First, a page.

How Color-Removers Work

In today’s Haircolor Lesson I want to talk about Haircolor Removers.

Removing haircolor with a color remover can be one of the most intimidating coloring procedures you can do.

I remember when I was first starting out as a hairdresser and someone came in who had tinted her hair at home very, very dark.

The salon owner told me to put on some color remover and take the dark out of her hair. (I knew nothing about haircolor back in those days).

So I mixed up the color remover and, not knowing what I was doing, applied the color remover all over from re-growth to ends.

Within a few short minutes, this lady had a bright yellow and orange re-growth area and the hair on the lengths and ends were still jet-black.

The owner of the salon started freaking out and I had no idea what to do. (The owner of this salon was an esthetician and not a hairdresser).

Finally, in the end, we decided to go ahead and recolor her regrowth jet black again to match the ends and send her home.

This was my first introduction to what color removers could do.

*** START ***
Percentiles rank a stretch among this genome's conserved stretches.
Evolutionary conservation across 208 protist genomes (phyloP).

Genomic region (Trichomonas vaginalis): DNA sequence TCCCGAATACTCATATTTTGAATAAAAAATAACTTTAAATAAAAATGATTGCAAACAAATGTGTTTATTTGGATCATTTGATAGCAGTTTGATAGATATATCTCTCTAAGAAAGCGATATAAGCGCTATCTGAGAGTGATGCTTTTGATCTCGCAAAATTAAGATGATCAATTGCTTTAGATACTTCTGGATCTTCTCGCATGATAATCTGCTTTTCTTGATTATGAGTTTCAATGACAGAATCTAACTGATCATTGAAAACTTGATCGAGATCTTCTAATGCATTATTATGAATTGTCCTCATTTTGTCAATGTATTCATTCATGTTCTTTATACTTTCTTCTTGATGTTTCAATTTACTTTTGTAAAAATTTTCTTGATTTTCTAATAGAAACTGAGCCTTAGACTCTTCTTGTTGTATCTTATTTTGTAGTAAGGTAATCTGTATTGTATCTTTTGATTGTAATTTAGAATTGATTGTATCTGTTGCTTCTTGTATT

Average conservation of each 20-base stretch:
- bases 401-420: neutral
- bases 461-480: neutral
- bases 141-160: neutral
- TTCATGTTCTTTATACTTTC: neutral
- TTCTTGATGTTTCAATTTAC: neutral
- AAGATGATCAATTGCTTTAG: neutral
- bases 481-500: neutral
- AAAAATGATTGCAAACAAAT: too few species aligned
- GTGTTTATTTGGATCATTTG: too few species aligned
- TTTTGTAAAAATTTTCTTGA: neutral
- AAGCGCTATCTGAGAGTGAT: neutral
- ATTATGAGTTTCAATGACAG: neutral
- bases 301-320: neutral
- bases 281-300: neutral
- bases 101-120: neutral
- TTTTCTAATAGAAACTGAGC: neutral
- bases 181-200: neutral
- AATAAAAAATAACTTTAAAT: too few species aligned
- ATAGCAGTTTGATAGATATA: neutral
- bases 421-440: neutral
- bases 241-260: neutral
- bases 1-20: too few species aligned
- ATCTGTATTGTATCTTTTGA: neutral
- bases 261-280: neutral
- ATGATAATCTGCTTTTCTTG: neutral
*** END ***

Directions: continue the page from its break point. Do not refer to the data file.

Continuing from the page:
Now, many years later, I can look back on this time and laugh, but that day in the salon it was horrible. However, this little experience taught me to have great respect for color removers and lighteners.

I should state here, that I personally do not use color removers per se anymore as I do not see any advantage to using them over powder lightener (bleach). I prefer to use regular bleach lighteners to remove the color during a color corrective procedure.

However, for the purpose of our discussion on this topic, I’ll explain the two different category types of color removers available in the marketplace today and the pros and cons of each. Both of these use different methods of removing artificial haircolor (tint).

Here in the United States, there are two types of haircolor remover systems. One system uses a method called the Oxidation Method. The other system uses a method called the Reduction Method.

Now, I am not a chemist, I am a haircolorist, so I’ll explain the difference between these two systems in Plain English, as a hairdresser and not as a chemist. After this explanation, you will understand when, why and how to use each system.